Trek: West Highland Way

West Highland Way

Popular walk through the scenic Scottish highlands

Pretty Pictures

Here’s a taste of what you’ll see / experience along the West Highland Way:

  • Near Bridge of Orchy
    Near Bridge of Orchy, Jun 2014
    Photo by jvanattenhoven


The West Highland Way is a very popular 154 km / 96 mi long distance footpath that takes you into the hills of Scotland. Opened in 1980, it is officially recognized as one of Scotland’s Great Trails. The footpath starts from Milngavie, a suburb of Glasgow, and meanders its way north to the top of Conic Hill. From there it follows the eastern shore of Loch Lomond north through Trossach’s Park to the hills in Glencoe and then up and over the Devil’s Staircase to eventually finish in Fort William, the Highland hub of outdoor activities, close to the foot of Ben Nevis (the highest mountain in the British Isles).

This scenic trail connects small but appealing communities on a fantastic journey that includes changing terrain, magnificent vistas, historic castles, ancient settlements, Rob Roy’s Cave, gorgeous lochs, and countless Munros. It’s supported by a good infrastructure of services tailored to those on the footpath. It starts in the urbanized lowlands outside of Glasgow and ends in an area of the highlands renown for outdoor activities. There are numerous side trails that can also be explored to take in even more great sights.
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The West Highland Way is a footpath only. Cycling, use of motorized vehicles, or equestrian riding is not permitted on the trail. The trail can generally be completed by any reasonably fit person – no experience needed. Although there are some moderately sized hills along the way that may challenge your legs, they can be avoided if you prefer by alternate routes or by skipping sections. Walkers of all ages do the West Highland Way each year.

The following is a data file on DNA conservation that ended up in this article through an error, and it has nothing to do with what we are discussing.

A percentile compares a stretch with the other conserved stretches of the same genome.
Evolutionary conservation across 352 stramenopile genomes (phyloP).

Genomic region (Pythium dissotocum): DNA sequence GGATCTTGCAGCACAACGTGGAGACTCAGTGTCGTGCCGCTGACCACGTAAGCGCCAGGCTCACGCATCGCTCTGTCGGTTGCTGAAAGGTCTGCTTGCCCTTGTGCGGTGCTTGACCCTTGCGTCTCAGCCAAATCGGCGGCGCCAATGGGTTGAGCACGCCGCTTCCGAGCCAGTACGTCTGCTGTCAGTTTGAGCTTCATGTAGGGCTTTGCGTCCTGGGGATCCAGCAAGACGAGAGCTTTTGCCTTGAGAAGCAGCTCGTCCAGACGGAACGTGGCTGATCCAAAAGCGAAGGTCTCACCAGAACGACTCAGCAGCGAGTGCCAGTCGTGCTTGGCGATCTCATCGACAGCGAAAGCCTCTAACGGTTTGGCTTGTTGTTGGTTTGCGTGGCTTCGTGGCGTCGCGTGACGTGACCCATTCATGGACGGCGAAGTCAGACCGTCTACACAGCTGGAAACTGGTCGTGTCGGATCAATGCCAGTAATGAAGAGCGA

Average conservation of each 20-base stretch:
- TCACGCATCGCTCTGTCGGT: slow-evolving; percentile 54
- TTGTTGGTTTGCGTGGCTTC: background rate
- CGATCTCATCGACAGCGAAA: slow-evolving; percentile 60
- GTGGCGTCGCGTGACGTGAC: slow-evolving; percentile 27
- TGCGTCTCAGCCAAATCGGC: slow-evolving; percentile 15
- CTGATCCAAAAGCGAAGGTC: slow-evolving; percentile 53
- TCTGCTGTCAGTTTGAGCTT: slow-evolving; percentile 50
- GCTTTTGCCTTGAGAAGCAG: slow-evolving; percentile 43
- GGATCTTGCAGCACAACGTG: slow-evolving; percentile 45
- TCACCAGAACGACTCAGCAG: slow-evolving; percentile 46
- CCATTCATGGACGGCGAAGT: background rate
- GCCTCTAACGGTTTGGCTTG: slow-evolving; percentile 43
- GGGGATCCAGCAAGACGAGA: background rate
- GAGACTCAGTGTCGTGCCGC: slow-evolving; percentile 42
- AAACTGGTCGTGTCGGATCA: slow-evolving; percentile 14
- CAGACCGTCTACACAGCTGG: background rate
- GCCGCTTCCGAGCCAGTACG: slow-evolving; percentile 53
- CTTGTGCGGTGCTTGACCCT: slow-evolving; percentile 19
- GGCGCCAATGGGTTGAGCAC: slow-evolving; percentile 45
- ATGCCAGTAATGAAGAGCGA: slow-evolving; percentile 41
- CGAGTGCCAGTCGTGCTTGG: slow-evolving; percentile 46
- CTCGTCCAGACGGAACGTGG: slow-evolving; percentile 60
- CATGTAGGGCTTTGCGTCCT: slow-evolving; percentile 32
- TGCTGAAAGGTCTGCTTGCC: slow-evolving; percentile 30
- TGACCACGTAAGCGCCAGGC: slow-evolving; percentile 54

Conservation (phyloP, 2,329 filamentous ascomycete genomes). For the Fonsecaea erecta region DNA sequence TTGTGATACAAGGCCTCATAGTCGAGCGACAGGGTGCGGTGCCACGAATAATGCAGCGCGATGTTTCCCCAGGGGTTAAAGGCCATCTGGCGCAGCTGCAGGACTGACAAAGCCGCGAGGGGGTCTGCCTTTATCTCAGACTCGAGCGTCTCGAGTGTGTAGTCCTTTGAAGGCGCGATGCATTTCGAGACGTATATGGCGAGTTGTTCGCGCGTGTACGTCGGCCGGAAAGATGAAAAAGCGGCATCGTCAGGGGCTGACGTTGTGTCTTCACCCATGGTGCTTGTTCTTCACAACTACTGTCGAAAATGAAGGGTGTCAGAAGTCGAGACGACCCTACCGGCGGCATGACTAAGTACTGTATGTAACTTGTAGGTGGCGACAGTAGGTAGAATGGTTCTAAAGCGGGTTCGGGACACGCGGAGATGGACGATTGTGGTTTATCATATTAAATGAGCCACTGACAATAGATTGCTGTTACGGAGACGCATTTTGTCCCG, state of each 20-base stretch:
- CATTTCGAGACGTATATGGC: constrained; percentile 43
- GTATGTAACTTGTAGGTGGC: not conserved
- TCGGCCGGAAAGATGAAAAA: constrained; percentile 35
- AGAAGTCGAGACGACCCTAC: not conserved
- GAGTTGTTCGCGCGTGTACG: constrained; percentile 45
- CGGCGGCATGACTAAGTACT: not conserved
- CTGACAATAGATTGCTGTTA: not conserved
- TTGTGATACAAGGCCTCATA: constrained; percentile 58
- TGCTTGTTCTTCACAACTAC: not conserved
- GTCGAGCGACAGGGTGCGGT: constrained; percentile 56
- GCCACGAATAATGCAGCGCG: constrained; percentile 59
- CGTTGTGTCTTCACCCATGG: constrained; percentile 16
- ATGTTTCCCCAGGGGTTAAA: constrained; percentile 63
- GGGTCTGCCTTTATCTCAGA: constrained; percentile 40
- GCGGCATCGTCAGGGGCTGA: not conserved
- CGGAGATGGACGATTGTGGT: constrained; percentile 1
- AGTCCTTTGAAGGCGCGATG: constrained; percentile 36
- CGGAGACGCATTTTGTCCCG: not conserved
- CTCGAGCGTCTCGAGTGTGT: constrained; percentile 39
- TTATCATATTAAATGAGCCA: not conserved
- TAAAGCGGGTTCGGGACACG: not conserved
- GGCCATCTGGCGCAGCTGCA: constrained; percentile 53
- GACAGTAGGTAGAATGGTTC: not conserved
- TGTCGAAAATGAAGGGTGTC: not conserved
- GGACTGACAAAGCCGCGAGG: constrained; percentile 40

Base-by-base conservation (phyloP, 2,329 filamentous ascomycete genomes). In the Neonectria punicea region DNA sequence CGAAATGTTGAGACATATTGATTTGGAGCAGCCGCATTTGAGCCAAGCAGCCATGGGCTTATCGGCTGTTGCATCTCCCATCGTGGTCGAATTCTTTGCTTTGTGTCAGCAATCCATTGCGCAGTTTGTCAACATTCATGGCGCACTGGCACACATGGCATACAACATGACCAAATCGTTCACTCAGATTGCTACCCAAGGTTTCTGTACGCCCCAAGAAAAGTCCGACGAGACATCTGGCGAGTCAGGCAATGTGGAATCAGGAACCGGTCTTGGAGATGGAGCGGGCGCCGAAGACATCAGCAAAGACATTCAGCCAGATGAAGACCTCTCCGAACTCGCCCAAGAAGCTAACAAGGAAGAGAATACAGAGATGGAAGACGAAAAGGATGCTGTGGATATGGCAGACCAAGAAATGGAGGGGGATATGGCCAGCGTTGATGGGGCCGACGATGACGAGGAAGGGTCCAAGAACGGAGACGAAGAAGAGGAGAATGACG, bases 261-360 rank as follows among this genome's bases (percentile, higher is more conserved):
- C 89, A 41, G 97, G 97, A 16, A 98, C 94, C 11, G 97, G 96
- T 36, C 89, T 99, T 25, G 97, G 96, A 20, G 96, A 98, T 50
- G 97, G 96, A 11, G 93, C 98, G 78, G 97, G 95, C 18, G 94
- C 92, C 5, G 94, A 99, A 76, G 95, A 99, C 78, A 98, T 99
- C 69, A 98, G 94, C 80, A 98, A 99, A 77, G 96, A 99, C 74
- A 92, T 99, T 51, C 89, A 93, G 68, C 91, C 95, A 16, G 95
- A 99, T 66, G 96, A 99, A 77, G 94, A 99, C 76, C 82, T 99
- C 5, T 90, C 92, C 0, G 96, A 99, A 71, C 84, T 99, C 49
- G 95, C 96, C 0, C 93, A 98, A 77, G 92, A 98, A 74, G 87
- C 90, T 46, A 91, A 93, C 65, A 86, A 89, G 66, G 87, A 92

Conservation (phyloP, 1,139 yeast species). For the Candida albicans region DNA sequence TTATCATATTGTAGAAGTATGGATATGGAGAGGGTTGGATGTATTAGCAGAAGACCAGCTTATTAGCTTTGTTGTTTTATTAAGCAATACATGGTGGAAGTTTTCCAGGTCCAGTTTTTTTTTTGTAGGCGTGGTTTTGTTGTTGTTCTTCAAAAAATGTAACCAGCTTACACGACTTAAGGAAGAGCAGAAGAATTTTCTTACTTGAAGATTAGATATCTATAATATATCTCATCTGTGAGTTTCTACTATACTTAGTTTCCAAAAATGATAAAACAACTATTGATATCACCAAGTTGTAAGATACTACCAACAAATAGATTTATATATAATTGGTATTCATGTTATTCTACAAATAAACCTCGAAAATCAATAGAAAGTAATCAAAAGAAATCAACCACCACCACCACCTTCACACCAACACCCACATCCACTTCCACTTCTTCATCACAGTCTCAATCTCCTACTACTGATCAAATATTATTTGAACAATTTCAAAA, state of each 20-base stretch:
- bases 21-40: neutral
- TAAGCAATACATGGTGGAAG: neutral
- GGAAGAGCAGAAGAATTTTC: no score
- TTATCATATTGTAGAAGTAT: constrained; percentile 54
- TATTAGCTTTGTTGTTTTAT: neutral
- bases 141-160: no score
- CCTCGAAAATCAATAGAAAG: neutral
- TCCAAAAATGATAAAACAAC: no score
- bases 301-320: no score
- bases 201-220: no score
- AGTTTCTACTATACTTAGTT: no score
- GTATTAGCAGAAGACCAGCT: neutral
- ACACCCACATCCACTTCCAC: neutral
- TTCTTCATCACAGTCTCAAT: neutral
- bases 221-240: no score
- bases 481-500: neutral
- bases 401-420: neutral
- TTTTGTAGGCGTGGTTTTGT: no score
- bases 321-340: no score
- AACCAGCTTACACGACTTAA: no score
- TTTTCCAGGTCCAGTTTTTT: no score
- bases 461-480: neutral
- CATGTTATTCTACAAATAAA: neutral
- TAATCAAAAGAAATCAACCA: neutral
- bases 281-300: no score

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What are the notable characteristics of the West Highland Way? Here’s what jumps out to us:

  • The route consists of a mix of hills / woodland trails, rural roads, and both paved and unpaved walkways.
  • There is the occasional leg-testing climb but in general the hills are not intimidating – just frequent.
  • The terrain / paths typically range from good to excellent, with uniformly good footing.
  • There are some spots that require traversing the occasional ladder, stile, or bridge.
  • Signposting is typically excellent. GPS tracks are handy, but not required.
  • Accommodations are normally in B&B’s or other short term rentals that typically include meals.
  • There are hotels, motels, campsites, and food & drink options in most communities.
  • Baggage transport services can be used if desired and most service companies will even book your accommodations for your entire trek.

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Overview Map

To avoid cluttering the display, this map just shows the route, including some side and access trails, and the communities along the way. Our TrekRight mobile app also includes alternate sections, access trails, side trips, etc. and, of course, comprehensive details on walking directions, communities, attractions, accommodations, services / F & B, and points of interest along the entire route – all shown on detailed offline maps).
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Feedback Wanted: If you have any suggestions on how we can make our West Highland Way content more helpful to you and other hikers, please let us know. Likewise, your feedback on anything in Trekopedia would be very much appreciated. Send us your tips, personal experiences, funny and/or interesting stories, trip photos, links to your trip journals, and so on. Likewise, please pass along any interesting trail-related news you hear about – we’ll help spread the word within the Trekopedia community.